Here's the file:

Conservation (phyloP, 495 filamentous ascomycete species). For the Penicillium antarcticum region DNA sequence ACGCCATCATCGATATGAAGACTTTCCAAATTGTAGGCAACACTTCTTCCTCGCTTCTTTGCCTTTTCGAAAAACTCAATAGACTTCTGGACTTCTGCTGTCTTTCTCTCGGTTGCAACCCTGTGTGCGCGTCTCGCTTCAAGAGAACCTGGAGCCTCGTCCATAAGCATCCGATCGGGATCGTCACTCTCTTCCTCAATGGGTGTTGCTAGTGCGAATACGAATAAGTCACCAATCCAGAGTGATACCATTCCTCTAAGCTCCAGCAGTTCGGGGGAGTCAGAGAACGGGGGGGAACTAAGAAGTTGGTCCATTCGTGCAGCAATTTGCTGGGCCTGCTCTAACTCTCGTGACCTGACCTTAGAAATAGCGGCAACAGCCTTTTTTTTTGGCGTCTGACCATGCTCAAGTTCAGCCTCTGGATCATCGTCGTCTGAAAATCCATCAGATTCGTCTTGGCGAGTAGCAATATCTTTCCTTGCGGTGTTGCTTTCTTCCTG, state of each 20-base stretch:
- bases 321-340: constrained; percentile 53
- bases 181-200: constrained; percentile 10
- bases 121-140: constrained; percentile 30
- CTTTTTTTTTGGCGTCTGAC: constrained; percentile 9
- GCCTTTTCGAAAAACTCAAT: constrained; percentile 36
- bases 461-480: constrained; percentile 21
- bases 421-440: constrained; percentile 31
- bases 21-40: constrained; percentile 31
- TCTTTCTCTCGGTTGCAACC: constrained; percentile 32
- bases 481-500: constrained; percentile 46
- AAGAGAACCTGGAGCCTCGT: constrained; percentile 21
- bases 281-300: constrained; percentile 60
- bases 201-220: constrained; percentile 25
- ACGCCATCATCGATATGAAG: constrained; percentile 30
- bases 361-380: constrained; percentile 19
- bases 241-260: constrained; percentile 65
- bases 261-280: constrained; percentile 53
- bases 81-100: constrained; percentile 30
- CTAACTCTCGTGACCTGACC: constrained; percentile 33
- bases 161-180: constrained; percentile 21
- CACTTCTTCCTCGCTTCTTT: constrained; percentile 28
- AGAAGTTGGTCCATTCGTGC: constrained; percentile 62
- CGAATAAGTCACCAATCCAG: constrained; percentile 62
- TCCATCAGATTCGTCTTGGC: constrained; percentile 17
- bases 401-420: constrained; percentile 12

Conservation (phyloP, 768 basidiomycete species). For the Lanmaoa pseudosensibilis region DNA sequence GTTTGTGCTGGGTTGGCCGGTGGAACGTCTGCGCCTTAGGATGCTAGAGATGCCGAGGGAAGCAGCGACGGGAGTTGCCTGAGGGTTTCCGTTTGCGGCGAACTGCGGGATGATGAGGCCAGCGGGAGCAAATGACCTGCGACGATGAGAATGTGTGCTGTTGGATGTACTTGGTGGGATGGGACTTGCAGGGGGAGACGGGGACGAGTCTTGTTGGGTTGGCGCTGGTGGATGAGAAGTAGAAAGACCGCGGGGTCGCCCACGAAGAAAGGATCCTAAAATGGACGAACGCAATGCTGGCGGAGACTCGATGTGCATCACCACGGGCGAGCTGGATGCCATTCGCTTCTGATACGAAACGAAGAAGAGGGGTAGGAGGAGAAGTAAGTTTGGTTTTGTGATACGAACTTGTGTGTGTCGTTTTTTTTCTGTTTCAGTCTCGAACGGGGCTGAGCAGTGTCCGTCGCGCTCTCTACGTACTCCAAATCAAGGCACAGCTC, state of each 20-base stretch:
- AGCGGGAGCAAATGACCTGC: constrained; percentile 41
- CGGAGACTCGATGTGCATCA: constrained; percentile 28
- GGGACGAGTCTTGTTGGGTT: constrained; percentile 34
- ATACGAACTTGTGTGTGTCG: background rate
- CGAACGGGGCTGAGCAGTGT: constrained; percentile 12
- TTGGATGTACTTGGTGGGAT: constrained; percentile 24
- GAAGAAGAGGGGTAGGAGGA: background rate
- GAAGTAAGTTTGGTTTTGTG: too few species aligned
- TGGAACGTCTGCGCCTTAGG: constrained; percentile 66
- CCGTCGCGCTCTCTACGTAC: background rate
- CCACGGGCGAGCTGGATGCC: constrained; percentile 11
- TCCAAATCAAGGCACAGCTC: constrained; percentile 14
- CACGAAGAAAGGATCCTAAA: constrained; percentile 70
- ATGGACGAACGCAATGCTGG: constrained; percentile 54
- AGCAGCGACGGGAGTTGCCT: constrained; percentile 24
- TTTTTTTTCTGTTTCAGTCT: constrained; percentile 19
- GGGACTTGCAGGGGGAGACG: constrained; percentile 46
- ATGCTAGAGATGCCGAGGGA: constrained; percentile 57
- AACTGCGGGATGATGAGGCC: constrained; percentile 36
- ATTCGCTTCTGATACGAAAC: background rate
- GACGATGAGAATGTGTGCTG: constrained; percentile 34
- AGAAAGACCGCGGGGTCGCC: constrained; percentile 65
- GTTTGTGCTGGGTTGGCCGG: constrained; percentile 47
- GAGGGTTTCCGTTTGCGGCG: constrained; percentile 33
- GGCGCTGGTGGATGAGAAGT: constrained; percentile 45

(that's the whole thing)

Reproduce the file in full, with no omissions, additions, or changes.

Conservation (phyloP, 495 filamentous ascomycete species). For the Penicillium antarcticum region DNA sequence ACGCCATCATCGATATGAAGACTTTCCAAATTGTAGGCAACACTTCTTCCTCGCTTCTTTGCCTTTTCGAAAAACTCAATAGACTTCTGGACTTCTGCTGTCTTTCTCTCGGTTGCAACCCTGTGTGCGCGTCTCGCTTCAAGAGAACCTGGAGCCTCGTCCATAAGCATCCGATCGGGATCGTCACTCTCTTCCTCAATGGGTGTTGCTAGTGCGAATACGAATAAGTCACCAATCCAGAGTGATACCATTCCTCTAAGCTCCAGCAGTTCGGGGGAGTCAGAGAACGGGGGGGAACTAAGAAGTTGGTCCATTCGTGCAGCAATTTGCTGGGCCTGCTCTAACTCTCGTGACCTGACCTTAGAAATAGCGGCAACAGCCTTTTTTTTTGGCGTCTGACCATGCTCAAGTTCAGCCTCTGGATCATCGTCGTCTGAAAATCCATCAGATTCGTCTTGGCGAGTAGCAATATCTTTCCTTGCGGTGTTGCTTTCTTCCTG, state of each 20-base stretch:
- bases 321-340: constrained; percentile 53
- bases 181-200: constrained; percentile 10
- bases 121-140: constrained; percentile 30
- CTTTTTTTTTGGCGTCTGAC: constrained; percentile 9
- GCCTTTTCGAAAAACTCAAT: constrained; percentile 36
- bases 461-480: constrained; percentile 21
- bases 421-440: constrained; percentile 31
- bases 21-40: constrained; percentile 31
- TCTTTCTCTCGGTTGCAACC: constrained; percentile 32
- bases 481-500: constrained; percentile 46
- AAGAGAACCTGGAGCCTCGT: constrained; percentile 21
- bases 281-300: constrained; percentile 60
- bases 201-220: constrained; percentile 25
- ACGCCATCATCGATATGAAG: constrained; percentile 30
- bases 361-380: constrained; percentile 19
- bases 241-260: constrained; percentile 65
- bases 261-280: constrained; percentile 53
- bases 81-100: constrained; percentile 30
- CTAACTCTCGTGACCTGACC: constrained; percentile 33
- bases 161-180: constrained; percentile 21
- CACTTCTTCCTCGCTTCTTT: constrained; percentile 28
- AGAAGTTGGTCCATTCGTGC: constrained; percentile 62
- CGAATAAGTCACCAATCCAG: constrained; percentile 62
- TCCATCAGATTCGTCTTGGC: constrained; percentile 17
- bases 401-420: constrained; percentile 12

Conservation (phyloP, 768 basidiomycete species). For the Lanmaoa pseudosensibilis region DNA sequence GTTTGTGCTGGGTTGGCCGGTGGAACGTCTGCGCCTTAGGATGCTAGAGATGCCGAGGGAAGCAGCGACGGGAGTTGCCTGAGGGTTTCCGTTTGCGGCGAACTGCGGGATGATGAGGCCAGCGGGAGCAAATGACCTGCGACGATGAGAATGTGTGCTGTTGGATGTACTTGGTGGGATGGGACTTGCAGGGGGAGACGGGGACGAGTCTTGTTGGGTTGGCGCTGGTGGATGAGAAGTAGAAAGACCGCGGGGTCGCCCACGAAGAAAGGATCCTAAAATGGACGAACGCAATGCTGGCGGAGACTCGATGTGCATCACCACGGGCGAGCTGGATGCCATTCGCTTCTGATACGAAACGAAGAAGAGGGGTAGGAGGAGAAGTAAGTTTGGTTTTGTGATACGAACTTGTGTGTGTCGTTTTTTTTCTGTTTCAGTCTCGAACGGGGCTGAGCAGTGTCCGTCGCGCTCTCTACGTACTCCAAATCAAGGCACAGCTC, state of each 20-base stretch:
- AGCGGGAGCAAATGACCTGC: constrained; percentile 41
- CGGAGACTCGATGTGCATCA: constrained; percentile 28
- GGGACGAGTCTTGTTGGGTT: constrained; percentile 34
- ATACGAACTTGTGTGTGTCG: background rate
- CGAACGGGGCTGAGCAGTGT: constrained; percentile 12
- TTGGATGTACTTGGTGGGAT: constrained; percentile 24
- GAAGAAGAGGGGTAGGAGGA: background rate
- GAAGTAAGTTTGGTTTTGTG: too few species aligned
- TGGAACGTCTGCGCCTTAGG: constrained; percentile 66
- CCGTCGCGCTCTCTACGTAC: background rate
- CCACGGGCGAGCTGGATGCC: constrained; percentile 11
- TCCAAATCAAGGCACAGCTC: constrained; percentile 14
- CACGAAGAAAGGATCCTAAA: constrained; percentile 70
- ATGGACGAACGCAATGCTGG: constrained; percentile 54
- AGCAGCGACGGGAGTTGCCT: constrained; percentile 24
- TTTTTTTTCTGTTTCAGTCT: constrained; percentile 19
- GGGACTTGCAGGGGGAGACG: constrained; percentile 46
- ATGCTAGAGATGCCGAGGGA: constrained; percentile 57
- AACTGCGGGATGATGAGGCC: constrained; percentile 36
- ATTCGCTTCTGATACGAAAC: background rate
- GACGATGAGAATGTGTGCTG: constrained; percentile 34
- AGAAAGACCGCGGGGTCGCC: constrained; percentile 65
- GTTTGTGCTGGGTTGGCCGG: constrained; percentile 47
- GAGGGTTTCCGTTTGCGGCG: constrained; percentile 33
- GGCGCTGGTGGATGAGAAGT: constrained; percentile 45